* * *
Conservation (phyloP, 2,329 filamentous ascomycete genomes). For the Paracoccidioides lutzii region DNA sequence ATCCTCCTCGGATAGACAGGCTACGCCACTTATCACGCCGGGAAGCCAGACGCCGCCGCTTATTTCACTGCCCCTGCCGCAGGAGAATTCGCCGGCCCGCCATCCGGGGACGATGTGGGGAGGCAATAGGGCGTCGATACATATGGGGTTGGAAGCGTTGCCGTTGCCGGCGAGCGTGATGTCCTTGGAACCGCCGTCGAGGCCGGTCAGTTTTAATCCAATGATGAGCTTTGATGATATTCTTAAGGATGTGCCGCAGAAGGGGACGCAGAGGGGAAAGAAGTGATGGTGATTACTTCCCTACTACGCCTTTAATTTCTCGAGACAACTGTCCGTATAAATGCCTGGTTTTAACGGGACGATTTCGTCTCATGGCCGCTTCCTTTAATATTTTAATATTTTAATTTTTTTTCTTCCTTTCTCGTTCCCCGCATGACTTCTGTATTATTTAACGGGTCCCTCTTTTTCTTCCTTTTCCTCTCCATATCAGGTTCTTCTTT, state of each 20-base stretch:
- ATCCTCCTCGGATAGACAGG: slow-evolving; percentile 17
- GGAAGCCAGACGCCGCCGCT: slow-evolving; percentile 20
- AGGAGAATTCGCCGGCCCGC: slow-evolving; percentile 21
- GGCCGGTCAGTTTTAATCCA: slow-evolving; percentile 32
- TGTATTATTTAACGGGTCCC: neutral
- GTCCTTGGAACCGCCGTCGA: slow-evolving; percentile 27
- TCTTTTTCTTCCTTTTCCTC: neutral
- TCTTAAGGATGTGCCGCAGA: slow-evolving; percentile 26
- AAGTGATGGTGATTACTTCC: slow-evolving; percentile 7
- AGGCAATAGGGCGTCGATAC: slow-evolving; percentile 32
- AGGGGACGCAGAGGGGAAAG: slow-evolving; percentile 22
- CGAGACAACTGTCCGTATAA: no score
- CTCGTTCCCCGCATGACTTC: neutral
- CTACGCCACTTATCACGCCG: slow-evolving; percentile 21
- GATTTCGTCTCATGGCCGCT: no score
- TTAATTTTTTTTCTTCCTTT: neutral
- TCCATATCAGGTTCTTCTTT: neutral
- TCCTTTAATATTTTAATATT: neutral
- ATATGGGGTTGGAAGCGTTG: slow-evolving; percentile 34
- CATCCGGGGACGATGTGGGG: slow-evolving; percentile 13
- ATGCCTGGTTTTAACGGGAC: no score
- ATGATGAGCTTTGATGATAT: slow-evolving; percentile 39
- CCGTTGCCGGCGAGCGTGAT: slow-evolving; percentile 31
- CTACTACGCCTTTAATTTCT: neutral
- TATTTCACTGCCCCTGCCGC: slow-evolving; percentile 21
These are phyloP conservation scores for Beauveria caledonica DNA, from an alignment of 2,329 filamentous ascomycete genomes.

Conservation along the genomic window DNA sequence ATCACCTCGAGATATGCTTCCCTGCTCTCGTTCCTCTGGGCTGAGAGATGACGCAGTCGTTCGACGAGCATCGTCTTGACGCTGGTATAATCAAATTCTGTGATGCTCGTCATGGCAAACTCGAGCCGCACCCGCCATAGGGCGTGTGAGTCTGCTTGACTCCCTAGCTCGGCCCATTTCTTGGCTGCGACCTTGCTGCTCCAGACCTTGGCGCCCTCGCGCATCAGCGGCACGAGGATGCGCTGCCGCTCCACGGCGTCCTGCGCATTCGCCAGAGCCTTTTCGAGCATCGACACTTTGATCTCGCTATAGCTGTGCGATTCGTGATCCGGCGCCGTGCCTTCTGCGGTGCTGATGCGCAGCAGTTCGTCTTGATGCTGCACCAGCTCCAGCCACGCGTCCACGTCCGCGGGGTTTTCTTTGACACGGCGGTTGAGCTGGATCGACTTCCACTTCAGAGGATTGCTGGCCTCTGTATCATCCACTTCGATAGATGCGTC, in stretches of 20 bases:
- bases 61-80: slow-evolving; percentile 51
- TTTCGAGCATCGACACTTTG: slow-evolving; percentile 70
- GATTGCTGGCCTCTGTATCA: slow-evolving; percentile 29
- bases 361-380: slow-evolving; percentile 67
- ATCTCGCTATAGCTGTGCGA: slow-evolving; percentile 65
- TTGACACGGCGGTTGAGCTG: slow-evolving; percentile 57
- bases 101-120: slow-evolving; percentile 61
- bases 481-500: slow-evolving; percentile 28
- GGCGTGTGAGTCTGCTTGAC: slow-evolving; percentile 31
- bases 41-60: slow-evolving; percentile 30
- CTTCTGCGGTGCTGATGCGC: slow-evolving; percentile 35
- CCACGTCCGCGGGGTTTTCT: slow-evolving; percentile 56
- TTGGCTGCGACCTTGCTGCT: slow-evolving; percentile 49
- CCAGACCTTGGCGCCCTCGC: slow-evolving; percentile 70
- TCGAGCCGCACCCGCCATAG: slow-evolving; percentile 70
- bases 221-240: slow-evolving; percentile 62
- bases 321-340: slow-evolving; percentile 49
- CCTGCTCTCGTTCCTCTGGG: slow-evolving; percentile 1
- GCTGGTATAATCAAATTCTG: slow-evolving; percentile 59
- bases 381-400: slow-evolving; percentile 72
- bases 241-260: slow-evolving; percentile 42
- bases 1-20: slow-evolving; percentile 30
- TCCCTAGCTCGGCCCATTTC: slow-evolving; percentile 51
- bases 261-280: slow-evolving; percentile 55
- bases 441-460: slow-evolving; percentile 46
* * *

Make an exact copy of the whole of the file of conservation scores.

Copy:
Conservation (phyloP, 2,329 filamentous ascomycete genomes). For the Paracoccidioides lutzii region DNA sequence ATCCTCCTCGGATAGACAGGCTACGCCACTTATCACGCCGGGAAGCCAGACGCCGCCGCTTATTTCACTGCCCCTGCCGCAGGAGAATTCGCCGGCCCGCCATCCGGGGACGATGTGGGGAGGCAATAGGGCGTCGATACATATGGGGTTGGAAGCGTTGCCGTTGCCGGCGAGCGTGATGTCCTTGGAACCGCCGTCGAGGCCGGTCAGTTTTAATCCAATGATGAGCTTTGATGATATTCTTAAGGATGTGCCGCAGAAGGGGACGCAGAGGGGAAAGAAGTGATGGTGATTACTTCCCTACTACGCCTTTAATTTCTCGAGACAACTGTCCGTATAAATGCCTGGTTTTAACGGGACGATTTCGTCTCATGGCCGCTTCCTTTAATATTTTAATATTTTAATTTTTTTTCTTCCTTTCTCGTTCCCCGCATGACTTCTGTATTATTTAACGGGTCCCTCTTTTTCTTCCTTTTCCTCTCCATATCAGGTTCTTCTTT, state of each 20-base stretch:
- ATCCTCCTCGGATAGACAGG: slow-evolving; percentile 17
- GGAAGCCAGACGCCGCCGCT: slow-evolving; percentile 20
- AGGAGAATTCGCCGGCCCGC: slow-evolving; percentile 21
- GGCCGGTCAGTTTTAATCCA: slow-evolving; percentile 32
- TGTATTATTTAACGGGTCCC: neutral
- GTCCTTGGAACCGCCGTCGA: slow-evolving; percentile 27
- TCTTTTTCTTCCTTTTCCTC: neutral
- TCTTAAGGATGTGCCGCAGA: slow-evolving; percentile 26
- AAGTGATGGTGATTACTTCC: slow-evolving; percentile 7
- AGGCAATAGGGCGTCGATAC: slow-evolving; percentile 32
- AGGGGACGCAGAGGGGAAAG: slow-evolving; percentile 22
- CGAGACAACTGTCCGTATAA: no score
- CTCGTTCCCCGCATGACTTC: neutral
- CTACGCCACTTATCACGCCG: slow-evolving; percentile 21
- GATTTCGTCTCATGGCCGCT: no score
- TTAATTTTTTTTCTTCCTTT: neutral
- TCCATATCAGGTTCTTCTTT: neutral
- TCCTTTAATATTTTAATATT: neutral
- ATATGGGGTTGGAAGCGTTG: slow-evolving; percentile 34
- CATCCGGGGACGATGTGGGG: slow-evolving; percentile 13
- ATGCCTGGTTTTAACGGGAC: no score
- ATGATGAGCTTTGATGATAT: slow-evolving; percentile 39
- CCGTTGCCGGCGAGCGTGAT: slow-evolving; percentile 31
- CTACTACGCCTTTAATTTCT: neutral
- TATTTCACTGCCCCTGCCGC: slow-evolving; percentile 21
These are phyloP conservation scores for Beauveria caledonica DNA, from an alignment of 2,329 filamentous ascomycete genomes.

Conservation along the genomic window DNA sequence ATCACCTCGAGATATGCTTCCCTGCTCTCGTTCCTCTGGGCTGAGAGATGACGCAGTCGTTCGACGAGCATCGTCTTGACGCTGGTATAATCAAATTCTGTGATGCTCGTCATGGCAAACTCGAGCCGCACCCGCCATAGGGCGTGTGAGTCTGCTTGACTCCCTAGCTCGGCCCATTTCTTGGCTGCGACCTTGCTGCTCCAGACCTTGGCGCCCTCGCGCATCAGCGGCACGAGGATGCGCTGCCGCTCCACGGCGTCCTGCGCATTCGCCAGAGCCTTTTCGAGCATCGACACTTTGATCTCGCTATAGCTGTGCGATTCGTGATCCGGCGCCGTGCCTTCTGCGGTGCTGATGCGCAGCAGTTCGTCTTGATGCTGCACCAGCTCCAGCCACGCGTCCACGTCCGCGGGGTTTTCTTTGACACGGCGGTTGAGCTGGATCGACTTCCACTTCAGAGGATTGCTGGCCTCTGTATCATCCACTTCGATAGATGCGTC, in stretches of 20 bases:
- bases 61-80: slow-evolving; percentile 51
- TTTCGAGCATCGACACTTTG: slow-evolving; percentile 70
- GATTGCTGGCCTCTGTATCA: slow-evolving; percentile 29
- bases 361-380: slow-evolving; percentile 67
- ATCTCGCTATAGCTGTGCGA: slow-evolving; percentile 65
- TTGACACGGCGGTTGAGCTG: slow-evolving; percentile 57
- bases 101-120: slow-evolving; percentile 61
- bases 481-500: slow-evolving; percentile 28
- GGCGTGTGAGTCTGCTTGAC: slow-evolving; percentile 31
- bases 41-60: slow-evolving; percentile 30
- CTTCTGCGGTGCTGATGCGC: slow-evolving; percentile 35
- CCACGTCCGCGGGGTTTTCT: slow-evolving; percentile 56
- TTGGCTGCGACCTTGCTGCT: slow-evolving; percentile 49
- CCAGACCTTGGCGCCCTCGC: slow-evolving; percentile 70
- TCGAGCCGCACCCGCCATAG: slow-evolving; percentile 70
- bases 221-240: slow-evolving; percentile 62
- bases 321-340: slow-evolving; percentile 49
- CCTGCTCTCGTTCCTCTGGG: slow-evolving; percentile 1
- GCTGGTATAATCAAATTCTG: slow-evolving; percentile 59
- bases 381-400: slow-evolving; percentile 72
- bases 241-260: slow-evolving; percentile 42
- bases 1-20: slow-evolving; percentile 30
- TCCCTAGCTCGGCCCATTTC: slow-evolving; percentile 51
- bases 261-280: slow-evolving; percentile 55
- bases 441-460: slow-evolving; percentile 46